Yet, in spite of his insistence with that point, a person is left unsure exactly how it is the Holy Spirit "uses" evidence with an unbeliever without there being a supernatural work taking place in the heart of the sinner first.  In fact, with the presentation of classic apologetics I have encountered, one is left unsure what it is exactly the apologist believes about the influence of sin, the sinfulness of the sinner, and how sin impacts the mind and volition of the sinner.  Is there any noetic effects of sin upon the sinner's reasoning abilities?  Or is it mildly touched? Or left untouched altogether?

I can only conclude by the comment above that my challenger apparently thinks sin's impact is negligible in the hearts of sinners.  At least from what I gather, it is believed that sin hasn't had any significant influence on the sinners reasoning abilities. He could see, for example, the "reasonableness" of the evidence presented for Christ's Resurrection which would in turn lead him to becoming a Christian. 

That brings me to our second difference: the importance of building our apologetics on the exegesis of the text.

What we do know about the impact of sin upon fallen men comes to us from Scripture.  The Bible reveals to us specific insights into the heart of mankind.  The apologist is only served well when he rightly considers those insights and integrates them with his evangelistic endeavors with the unbeliever.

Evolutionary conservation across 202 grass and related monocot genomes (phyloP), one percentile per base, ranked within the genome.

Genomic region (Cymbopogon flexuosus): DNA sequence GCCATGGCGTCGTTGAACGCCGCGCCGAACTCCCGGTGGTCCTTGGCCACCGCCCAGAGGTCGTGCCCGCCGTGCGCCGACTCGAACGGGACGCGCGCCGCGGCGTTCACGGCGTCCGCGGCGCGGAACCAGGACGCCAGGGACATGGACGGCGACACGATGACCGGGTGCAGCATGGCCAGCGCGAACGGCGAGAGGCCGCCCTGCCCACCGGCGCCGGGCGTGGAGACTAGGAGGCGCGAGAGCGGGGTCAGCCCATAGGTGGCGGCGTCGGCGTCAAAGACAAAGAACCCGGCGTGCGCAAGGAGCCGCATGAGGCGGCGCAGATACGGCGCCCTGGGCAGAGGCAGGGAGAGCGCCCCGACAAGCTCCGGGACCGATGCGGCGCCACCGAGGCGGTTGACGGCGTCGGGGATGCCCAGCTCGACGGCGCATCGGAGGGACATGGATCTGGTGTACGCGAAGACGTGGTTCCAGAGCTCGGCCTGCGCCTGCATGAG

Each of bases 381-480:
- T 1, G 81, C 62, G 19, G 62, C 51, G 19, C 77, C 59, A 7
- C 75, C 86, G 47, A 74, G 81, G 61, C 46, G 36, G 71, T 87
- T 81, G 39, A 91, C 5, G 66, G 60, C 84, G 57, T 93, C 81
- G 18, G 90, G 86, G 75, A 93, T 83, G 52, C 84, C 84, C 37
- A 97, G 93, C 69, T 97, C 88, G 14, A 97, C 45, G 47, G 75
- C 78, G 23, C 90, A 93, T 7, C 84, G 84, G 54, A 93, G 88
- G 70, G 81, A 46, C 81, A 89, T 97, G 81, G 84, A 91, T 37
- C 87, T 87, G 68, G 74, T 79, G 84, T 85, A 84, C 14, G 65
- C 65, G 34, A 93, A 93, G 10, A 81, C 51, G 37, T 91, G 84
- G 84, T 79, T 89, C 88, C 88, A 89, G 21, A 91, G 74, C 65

It is at this point, however, where I see a critical deficiency on the part of many classic apologists.  My commenter is a tremendous example of what I mean.

He is adamant that I will say he is not a "TULIP believing Calvinist" and hence "his soteriology is all wrong."  Well, he would be right; I would say that.  But I don't draw that conclusion because Calvinism is like my favorite flavor of ice cream and I insist everyone else must have the same love for it as I do.  Rather, I derive my Calvinism from the exegesis of Scripture, and I utilize that doctrine when I engage unbelief.

The point of doctrine under consideration is the "T", or "total depravity."  Put simply, total depravity means that the nature of all men and women is corrupted, perverse, and sinful throughout. In other words, the whole of man's being has been corrupted by sin, or is "depraved," hence the term, "total depravity."

If we understand man's nature is wholly and entirely impacted by sin, I would take it to mean sin influences his reasoning facilities, also.  That doesn't mean he is going to say 2+2 = 5 or H3O is water, but when it comes to spiritual things, if sin separates the sinner from God, then he is going to evaluate spiritual truth in an alternate fashion that leads him away from God. 

Thus, as an apologist, I am safe to believe a sinner will "reason" differently when presented "proofs" for the Christian faith and he will draw seriously errant conclusions about those "proofs" other than God exists and Jesus is who He claims to be. 

Now, how am I coming to this understanding of man, his fallen reason, and how he will evaluate evidence for the Christian faith? When I consider the relevant passages of Scripture, it tells me this is how men are. 

possumTake for example what my commenter states above, "if man is so dead, etc..." Consider the word “dead.”

What does the Bible tell us about man being dead? Ephesians 2:1-3 tells us that men are "dead through trespasses and sins" and Colossians 2:13 affirms the same thing where it says, "who were dead in trespasses and the uncircumcision of your flesh." That "deadness" describes a state of being.  It is what characterized the unbelievers.